Improvements of Disability Outcomes in CAPABLE Older Adults Differ by Financial Strain Status

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Abstract

The Community Aging in Place–Advancing Better Living for Elders (CAPABLE) program reduces disability in low-income older adults. In this study, we used CAPABLE baseline and 5-month data to examine whether its effects in reducing activities of daily living (ADLs) and instrumental ADLs (IADLs) difficulties differed by participants’ financial strain status. At baseline, participants with financial strain were more likely to report higher scores on depression (p <.001), have low energy (p <.001), and usually feel tired (p =.004) compared with participants without financial strain, but did not differ in ADL/IADL scores. Participants with financial strain benefited from the program in reducing ADL (relative risk [RR]: 0.61, 95% confidence interval [CI]: 0.43, 0.86) and IADL disabilities (RR: 0.69, 95% CI: 0.54, 0.87), compared with those with financial strain receiving attention control. Individuals with financial strain benefited more from a home-based intervention on measures of disability than those without financial strain. Interventions that improve disability may be beneficial for financially strained older adults.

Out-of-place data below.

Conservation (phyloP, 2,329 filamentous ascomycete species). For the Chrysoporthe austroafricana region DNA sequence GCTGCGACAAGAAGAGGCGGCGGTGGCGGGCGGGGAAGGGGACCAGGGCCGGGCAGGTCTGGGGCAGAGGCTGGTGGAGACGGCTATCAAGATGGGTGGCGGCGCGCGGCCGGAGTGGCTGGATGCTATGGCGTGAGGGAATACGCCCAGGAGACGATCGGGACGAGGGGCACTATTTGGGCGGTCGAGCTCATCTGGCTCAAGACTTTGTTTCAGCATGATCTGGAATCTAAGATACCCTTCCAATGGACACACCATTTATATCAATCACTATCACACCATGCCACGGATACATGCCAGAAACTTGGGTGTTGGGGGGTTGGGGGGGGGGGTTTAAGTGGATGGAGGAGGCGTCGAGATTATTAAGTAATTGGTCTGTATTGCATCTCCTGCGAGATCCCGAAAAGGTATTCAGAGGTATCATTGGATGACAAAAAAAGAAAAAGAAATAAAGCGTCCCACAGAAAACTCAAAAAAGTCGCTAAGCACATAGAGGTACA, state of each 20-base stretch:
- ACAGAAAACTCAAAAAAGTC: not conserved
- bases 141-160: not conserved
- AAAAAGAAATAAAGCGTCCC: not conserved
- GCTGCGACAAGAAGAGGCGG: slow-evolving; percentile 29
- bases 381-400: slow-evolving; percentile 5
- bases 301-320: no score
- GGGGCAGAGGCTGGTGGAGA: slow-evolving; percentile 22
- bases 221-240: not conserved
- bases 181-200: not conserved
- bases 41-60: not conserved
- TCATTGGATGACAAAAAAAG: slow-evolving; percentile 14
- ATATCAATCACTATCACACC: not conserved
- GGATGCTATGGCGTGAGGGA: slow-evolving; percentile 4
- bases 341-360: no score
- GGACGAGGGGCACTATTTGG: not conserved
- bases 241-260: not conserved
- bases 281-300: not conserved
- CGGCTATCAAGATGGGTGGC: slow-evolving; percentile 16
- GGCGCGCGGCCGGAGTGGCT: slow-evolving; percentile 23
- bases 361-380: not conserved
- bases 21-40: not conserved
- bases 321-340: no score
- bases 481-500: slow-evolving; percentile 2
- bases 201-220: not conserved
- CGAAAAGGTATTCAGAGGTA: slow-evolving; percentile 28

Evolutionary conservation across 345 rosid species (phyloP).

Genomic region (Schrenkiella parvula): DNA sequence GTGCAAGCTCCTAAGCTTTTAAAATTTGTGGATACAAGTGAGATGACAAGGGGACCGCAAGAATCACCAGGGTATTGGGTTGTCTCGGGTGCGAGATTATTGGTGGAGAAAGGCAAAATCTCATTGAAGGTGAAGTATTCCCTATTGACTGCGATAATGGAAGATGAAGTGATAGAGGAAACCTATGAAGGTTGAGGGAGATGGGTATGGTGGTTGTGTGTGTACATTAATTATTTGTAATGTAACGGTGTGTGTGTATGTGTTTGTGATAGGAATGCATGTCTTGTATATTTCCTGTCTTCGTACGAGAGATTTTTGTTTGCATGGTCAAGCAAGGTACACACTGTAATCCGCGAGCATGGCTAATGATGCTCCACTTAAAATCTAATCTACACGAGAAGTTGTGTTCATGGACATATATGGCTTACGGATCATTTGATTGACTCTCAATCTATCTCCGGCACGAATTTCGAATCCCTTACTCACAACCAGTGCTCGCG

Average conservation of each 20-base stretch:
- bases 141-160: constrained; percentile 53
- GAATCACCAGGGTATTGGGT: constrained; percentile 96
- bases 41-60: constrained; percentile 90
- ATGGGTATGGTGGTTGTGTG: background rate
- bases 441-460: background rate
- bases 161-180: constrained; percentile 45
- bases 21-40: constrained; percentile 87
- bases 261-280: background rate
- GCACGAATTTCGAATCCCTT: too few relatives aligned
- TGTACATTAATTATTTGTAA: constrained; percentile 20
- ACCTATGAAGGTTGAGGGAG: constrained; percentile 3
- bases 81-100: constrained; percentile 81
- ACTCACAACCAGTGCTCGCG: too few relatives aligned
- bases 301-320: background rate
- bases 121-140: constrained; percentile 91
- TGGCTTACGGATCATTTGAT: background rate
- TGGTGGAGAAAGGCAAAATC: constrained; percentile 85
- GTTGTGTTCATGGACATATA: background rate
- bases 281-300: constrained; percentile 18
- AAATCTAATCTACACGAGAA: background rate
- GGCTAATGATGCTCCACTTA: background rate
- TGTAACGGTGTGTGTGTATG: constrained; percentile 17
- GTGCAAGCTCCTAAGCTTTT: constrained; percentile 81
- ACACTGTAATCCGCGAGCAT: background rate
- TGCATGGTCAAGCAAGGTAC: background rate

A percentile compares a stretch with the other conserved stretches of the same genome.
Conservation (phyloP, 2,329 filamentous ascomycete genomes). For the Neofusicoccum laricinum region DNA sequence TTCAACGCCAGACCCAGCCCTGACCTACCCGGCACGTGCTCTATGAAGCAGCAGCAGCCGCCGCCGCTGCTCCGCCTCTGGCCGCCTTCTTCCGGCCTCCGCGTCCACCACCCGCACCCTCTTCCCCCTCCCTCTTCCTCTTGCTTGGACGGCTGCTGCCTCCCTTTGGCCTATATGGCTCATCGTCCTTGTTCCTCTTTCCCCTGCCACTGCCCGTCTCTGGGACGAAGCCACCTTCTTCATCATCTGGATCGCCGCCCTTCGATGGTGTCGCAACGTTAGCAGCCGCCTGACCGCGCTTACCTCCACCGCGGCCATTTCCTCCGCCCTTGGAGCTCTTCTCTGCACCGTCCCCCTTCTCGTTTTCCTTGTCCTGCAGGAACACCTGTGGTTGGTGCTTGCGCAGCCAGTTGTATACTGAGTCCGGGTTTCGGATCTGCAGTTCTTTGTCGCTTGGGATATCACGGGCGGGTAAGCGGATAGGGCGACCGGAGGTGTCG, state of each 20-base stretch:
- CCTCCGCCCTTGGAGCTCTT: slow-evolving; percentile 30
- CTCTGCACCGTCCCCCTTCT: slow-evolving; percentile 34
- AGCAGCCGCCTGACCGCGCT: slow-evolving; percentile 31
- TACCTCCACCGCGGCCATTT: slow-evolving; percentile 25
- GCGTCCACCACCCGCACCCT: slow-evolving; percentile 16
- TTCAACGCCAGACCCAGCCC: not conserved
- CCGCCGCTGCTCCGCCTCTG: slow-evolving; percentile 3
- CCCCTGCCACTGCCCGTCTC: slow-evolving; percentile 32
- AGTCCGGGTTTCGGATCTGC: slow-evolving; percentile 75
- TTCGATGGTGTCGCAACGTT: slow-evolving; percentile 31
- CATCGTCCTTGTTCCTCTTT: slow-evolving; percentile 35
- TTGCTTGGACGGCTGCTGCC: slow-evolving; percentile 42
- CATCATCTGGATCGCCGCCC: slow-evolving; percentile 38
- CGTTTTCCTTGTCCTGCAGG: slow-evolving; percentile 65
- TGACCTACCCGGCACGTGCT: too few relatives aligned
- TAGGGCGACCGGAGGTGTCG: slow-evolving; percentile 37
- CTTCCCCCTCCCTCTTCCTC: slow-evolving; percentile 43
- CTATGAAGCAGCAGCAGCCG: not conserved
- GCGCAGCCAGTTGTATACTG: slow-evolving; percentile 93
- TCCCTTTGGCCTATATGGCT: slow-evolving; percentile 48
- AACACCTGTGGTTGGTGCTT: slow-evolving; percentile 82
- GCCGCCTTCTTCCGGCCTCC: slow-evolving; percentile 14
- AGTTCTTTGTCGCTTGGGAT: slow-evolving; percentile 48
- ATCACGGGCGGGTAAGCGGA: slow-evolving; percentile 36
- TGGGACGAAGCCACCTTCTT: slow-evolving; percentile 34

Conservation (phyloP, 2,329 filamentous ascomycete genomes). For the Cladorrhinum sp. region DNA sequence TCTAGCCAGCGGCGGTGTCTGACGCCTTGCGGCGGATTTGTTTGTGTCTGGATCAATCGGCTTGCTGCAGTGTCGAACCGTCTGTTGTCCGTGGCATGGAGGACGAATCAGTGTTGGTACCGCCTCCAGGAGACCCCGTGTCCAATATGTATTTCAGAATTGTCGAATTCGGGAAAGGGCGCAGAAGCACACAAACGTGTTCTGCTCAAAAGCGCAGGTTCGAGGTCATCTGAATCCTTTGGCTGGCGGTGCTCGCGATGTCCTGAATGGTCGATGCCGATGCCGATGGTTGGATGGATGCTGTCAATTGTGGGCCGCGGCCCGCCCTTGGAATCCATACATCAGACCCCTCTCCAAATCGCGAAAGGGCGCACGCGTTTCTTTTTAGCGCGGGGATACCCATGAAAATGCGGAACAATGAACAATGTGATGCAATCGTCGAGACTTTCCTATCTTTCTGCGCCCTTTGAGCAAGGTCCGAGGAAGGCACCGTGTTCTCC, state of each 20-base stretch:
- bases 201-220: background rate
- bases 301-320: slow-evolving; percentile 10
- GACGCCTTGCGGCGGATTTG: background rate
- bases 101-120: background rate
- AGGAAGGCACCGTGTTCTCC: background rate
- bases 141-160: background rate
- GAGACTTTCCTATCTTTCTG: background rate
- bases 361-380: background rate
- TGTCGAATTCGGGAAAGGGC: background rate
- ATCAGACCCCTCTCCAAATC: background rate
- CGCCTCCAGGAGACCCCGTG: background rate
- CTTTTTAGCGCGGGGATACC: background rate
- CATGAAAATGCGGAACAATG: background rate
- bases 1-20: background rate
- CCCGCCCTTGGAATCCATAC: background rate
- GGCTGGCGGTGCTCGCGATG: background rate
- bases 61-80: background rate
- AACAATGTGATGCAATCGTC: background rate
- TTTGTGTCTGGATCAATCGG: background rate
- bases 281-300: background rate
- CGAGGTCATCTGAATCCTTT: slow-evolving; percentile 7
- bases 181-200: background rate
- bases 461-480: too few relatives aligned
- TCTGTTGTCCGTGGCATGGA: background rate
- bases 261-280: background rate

Original languageEnglish (US)
JournalJournal of Applied Gerontology
DOIs
StateAccepted/In press - 2020

Keywords

  • aging
  • health disparity
  • intervention
  • physical function

ASJC Scopus subject areas

  • Gerontology
  • Geriatrics and Gerontology

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